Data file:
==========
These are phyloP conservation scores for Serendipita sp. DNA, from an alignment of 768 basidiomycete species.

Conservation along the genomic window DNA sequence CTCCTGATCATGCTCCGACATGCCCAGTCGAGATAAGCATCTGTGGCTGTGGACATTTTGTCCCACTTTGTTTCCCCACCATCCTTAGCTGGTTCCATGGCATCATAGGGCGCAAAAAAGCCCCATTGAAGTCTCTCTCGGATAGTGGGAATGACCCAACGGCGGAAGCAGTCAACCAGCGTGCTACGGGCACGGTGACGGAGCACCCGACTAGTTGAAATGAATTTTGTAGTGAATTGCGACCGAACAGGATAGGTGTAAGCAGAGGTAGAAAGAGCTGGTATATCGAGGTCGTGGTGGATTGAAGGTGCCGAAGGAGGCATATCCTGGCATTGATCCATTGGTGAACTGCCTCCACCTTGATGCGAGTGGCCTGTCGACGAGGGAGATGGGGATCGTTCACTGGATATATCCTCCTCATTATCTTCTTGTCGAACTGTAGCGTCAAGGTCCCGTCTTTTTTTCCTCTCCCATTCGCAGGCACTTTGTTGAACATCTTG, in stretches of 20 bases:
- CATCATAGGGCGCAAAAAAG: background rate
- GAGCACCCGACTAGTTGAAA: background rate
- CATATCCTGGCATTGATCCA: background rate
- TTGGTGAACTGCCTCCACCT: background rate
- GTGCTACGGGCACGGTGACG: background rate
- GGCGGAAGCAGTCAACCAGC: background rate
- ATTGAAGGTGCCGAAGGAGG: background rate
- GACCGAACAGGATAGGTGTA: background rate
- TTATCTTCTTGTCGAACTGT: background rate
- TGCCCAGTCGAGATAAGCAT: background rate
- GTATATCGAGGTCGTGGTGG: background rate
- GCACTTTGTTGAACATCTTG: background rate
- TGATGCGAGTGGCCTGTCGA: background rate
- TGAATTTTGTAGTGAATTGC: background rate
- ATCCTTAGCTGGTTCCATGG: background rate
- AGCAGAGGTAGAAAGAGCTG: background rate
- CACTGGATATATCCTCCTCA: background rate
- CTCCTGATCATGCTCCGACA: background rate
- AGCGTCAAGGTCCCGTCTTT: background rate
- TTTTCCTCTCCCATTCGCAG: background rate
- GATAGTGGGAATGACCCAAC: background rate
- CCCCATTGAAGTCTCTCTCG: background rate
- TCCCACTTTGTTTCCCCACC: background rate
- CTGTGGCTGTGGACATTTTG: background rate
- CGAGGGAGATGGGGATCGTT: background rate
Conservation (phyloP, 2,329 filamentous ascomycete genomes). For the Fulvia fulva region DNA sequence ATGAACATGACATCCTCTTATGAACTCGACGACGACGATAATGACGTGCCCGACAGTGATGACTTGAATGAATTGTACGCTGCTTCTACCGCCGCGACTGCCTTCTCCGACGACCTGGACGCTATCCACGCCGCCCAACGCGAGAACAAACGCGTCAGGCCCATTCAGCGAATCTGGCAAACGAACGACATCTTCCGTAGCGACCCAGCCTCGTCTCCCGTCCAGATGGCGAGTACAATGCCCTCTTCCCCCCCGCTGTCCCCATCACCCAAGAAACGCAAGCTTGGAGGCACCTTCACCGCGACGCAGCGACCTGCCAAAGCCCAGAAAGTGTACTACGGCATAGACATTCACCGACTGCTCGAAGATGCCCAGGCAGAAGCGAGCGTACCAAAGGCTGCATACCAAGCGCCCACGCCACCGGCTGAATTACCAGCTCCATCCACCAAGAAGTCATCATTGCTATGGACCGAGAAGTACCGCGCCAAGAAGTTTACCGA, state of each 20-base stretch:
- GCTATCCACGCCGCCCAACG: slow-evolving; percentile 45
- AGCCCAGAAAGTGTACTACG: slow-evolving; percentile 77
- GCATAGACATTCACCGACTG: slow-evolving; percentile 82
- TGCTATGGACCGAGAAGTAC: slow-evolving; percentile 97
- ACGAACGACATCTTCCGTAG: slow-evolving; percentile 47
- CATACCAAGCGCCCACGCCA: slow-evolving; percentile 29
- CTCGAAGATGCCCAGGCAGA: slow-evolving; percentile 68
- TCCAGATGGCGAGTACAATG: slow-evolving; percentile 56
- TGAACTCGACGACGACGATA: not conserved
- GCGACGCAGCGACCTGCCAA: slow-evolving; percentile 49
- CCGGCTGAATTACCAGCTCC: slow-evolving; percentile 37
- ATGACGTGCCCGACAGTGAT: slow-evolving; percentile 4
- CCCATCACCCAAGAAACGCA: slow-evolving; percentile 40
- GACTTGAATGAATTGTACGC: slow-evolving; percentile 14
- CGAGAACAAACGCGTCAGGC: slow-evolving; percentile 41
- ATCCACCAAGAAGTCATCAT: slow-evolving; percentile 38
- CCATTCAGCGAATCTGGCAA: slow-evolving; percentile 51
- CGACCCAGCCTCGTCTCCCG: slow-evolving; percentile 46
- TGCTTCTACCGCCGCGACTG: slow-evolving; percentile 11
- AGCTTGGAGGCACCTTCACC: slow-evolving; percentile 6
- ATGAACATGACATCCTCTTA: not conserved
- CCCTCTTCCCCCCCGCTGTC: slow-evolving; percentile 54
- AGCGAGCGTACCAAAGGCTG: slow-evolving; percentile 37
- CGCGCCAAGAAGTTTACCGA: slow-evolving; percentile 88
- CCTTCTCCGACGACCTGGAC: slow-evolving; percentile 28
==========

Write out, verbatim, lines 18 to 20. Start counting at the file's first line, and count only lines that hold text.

- AGCAGAGGTAGAAAGAGCTG: background rate
- CACTGGATATATCCTCCTCA: background rate
- CTCCTGATCATGCTCCGACA: background rate